The results were interesting. It showed that sugar cravings dropped after surgery AND patients reported less consumption of the craved items. This indicates to me that not only are there changes with surgery that affect tastes and cravings but possibly also affect the response to cravings.

It may be simply an increased awareness after having gone through the surgical process and intense education on nutrition and prioritizing what foods to eat first, but it could also be an as yet unknown signaling change induced by surgery.

Overall, I recommend being mindful of your cravings before surgery, but also keep in mind that surgery is not only changing your stomach. The journey potentially changes your mindset, your tastes, smells, and desires.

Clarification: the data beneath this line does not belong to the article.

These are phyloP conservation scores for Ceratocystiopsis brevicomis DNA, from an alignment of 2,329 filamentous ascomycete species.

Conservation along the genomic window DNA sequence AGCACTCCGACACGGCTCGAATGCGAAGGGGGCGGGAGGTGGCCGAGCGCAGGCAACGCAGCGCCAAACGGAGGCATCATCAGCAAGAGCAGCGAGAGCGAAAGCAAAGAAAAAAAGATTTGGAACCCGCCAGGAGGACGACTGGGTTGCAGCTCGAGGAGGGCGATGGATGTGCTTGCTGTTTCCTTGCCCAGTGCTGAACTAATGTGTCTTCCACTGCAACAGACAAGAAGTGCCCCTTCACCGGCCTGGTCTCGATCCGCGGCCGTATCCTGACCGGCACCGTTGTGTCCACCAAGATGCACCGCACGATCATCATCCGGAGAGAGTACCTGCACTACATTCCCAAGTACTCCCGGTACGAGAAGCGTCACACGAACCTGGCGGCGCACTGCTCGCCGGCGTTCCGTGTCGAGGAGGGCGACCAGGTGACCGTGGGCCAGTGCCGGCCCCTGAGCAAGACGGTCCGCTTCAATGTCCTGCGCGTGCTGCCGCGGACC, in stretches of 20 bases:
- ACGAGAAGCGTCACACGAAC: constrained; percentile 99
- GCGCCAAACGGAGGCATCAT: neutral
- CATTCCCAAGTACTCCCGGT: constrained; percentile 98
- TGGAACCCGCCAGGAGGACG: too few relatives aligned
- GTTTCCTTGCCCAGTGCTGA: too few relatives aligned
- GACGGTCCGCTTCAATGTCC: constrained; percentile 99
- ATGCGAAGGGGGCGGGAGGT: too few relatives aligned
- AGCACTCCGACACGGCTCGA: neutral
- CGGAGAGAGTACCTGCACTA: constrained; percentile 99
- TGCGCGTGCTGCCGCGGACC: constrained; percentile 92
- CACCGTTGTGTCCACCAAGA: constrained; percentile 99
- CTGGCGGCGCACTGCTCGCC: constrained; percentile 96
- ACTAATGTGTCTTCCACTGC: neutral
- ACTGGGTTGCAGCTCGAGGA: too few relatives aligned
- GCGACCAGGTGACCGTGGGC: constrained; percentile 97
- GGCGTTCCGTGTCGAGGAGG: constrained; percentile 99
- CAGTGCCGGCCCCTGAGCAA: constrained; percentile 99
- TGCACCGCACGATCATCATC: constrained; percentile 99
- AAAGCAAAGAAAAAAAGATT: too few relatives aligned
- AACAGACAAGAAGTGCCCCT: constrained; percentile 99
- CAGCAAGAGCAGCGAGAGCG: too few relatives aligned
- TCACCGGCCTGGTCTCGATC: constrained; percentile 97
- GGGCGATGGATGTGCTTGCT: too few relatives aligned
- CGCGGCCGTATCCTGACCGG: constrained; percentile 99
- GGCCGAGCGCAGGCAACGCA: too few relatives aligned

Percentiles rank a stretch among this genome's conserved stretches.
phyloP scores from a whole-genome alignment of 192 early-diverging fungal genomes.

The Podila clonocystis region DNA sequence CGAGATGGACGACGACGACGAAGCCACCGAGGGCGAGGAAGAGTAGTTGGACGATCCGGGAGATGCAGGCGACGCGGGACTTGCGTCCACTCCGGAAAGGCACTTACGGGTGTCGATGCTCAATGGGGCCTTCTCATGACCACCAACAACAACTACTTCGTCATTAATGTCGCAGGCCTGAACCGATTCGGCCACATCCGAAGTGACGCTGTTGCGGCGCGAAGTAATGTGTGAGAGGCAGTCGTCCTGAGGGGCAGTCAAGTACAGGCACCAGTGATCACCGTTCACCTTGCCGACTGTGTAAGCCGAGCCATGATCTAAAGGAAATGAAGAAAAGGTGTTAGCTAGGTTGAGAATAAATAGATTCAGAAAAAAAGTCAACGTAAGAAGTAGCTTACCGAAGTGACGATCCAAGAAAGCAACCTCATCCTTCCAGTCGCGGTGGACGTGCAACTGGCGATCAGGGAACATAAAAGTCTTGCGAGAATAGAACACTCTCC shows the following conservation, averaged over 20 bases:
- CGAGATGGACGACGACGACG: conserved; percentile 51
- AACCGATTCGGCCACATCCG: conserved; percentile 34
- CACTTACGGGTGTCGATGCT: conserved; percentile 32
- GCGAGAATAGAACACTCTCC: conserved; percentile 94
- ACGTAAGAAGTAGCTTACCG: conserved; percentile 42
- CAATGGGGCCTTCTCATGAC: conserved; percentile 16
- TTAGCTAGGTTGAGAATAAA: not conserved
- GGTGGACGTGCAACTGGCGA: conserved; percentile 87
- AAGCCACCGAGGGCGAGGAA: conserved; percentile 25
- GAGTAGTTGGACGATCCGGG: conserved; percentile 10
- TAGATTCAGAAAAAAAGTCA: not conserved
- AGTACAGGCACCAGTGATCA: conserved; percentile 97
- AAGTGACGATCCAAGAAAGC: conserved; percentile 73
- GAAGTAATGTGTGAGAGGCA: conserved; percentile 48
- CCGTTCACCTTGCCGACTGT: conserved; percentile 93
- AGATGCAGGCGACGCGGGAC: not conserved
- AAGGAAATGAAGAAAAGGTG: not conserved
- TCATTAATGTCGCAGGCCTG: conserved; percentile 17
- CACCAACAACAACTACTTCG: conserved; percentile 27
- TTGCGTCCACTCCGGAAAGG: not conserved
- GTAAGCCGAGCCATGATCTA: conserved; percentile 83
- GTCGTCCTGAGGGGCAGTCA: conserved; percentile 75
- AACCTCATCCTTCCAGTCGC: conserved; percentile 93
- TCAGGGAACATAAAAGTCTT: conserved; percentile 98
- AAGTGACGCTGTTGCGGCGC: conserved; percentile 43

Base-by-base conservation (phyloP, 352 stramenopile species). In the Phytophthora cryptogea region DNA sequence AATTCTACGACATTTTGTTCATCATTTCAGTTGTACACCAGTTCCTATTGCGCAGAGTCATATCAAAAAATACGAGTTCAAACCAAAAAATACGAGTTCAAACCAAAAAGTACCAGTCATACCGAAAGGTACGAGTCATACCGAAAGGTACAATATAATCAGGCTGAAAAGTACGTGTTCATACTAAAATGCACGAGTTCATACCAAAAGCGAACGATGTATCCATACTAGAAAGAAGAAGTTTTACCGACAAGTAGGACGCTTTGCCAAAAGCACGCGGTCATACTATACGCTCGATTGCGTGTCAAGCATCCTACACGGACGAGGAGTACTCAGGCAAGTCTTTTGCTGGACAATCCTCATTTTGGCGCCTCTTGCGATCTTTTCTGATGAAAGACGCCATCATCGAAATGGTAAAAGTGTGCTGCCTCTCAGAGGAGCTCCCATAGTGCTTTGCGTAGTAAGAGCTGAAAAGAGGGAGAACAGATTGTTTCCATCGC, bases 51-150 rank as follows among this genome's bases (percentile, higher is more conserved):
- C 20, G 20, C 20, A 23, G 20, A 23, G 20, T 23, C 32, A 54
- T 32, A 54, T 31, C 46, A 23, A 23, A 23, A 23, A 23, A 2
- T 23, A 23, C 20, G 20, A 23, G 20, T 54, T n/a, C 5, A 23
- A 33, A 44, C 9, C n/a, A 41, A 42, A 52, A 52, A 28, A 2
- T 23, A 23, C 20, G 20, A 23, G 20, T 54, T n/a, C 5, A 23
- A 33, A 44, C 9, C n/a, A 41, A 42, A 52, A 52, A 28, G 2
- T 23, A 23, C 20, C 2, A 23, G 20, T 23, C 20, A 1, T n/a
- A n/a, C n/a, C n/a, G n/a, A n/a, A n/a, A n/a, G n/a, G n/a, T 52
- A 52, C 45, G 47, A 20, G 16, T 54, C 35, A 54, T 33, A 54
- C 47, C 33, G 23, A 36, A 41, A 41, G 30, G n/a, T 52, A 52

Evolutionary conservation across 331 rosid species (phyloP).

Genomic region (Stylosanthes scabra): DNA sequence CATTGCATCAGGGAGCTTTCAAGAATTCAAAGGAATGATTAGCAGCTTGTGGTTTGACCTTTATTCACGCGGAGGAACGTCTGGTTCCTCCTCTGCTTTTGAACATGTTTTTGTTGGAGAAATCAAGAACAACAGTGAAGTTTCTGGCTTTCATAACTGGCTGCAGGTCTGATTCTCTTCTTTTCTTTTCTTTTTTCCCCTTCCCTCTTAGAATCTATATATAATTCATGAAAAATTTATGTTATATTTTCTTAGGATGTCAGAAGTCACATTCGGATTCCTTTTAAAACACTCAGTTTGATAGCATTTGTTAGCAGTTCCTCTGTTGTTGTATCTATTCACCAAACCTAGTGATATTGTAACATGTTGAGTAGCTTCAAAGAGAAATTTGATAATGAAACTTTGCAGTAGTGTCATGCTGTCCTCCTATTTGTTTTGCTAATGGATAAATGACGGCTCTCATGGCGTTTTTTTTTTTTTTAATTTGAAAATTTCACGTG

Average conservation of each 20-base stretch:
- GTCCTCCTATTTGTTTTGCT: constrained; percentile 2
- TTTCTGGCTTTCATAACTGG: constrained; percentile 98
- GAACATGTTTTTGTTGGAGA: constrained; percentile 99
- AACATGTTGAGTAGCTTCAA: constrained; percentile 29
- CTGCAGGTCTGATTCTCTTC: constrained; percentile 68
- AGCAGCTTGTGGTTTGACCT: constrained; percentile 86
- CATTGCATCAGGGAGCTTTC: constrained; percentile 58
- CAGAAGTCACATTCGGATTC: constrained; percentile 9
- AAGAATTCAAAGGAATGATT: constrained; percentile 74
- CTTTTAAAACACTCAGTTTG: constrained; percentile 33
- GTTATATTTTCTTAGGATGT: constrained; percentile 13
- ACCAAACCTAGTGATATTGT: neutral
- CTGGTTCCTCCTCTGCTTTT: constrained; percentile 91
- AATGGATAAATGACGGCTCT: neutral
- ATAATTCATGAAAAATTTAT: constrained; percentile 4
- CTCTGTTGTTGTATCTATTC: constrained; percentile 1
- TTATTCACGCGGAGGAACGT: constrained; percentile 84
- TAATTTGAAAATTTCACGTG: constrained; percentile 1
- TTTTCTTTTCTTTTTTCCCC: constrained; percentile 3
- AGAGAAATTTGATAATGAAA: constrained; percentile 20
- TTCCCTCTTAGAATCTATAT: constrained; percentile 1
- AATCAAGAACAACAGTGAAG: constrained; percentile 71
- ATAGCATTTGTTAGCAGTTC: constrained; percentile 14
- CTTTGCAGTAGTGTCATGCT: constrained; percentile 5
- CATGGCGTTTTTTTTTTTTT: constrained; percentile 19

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Emily L. Thevis, RDN, CSOWM, CDE is an Bariatric Coordinator for Memorial Hermann Memorial City Medical Center in Houston, TX. She is also the Metabolic and Bariatric Surgery Clinical Reviewer for Northwest Weight and Wellness in Everett, WA. Emily earned her BS in Nutritional Sciences from Louisiana State University. She is a Certified Specialist in Obesity & Weight Management and Certified Diabetes Educator. She is the 2019 Excellence in Emerging Practice Award winner for the Weight Management Dietetic Practice Group, and a member of the American Society for Metabolic and Bariatric Surgery, Obesity Action Coalition, and the Academy of Nutrition and Dietetics.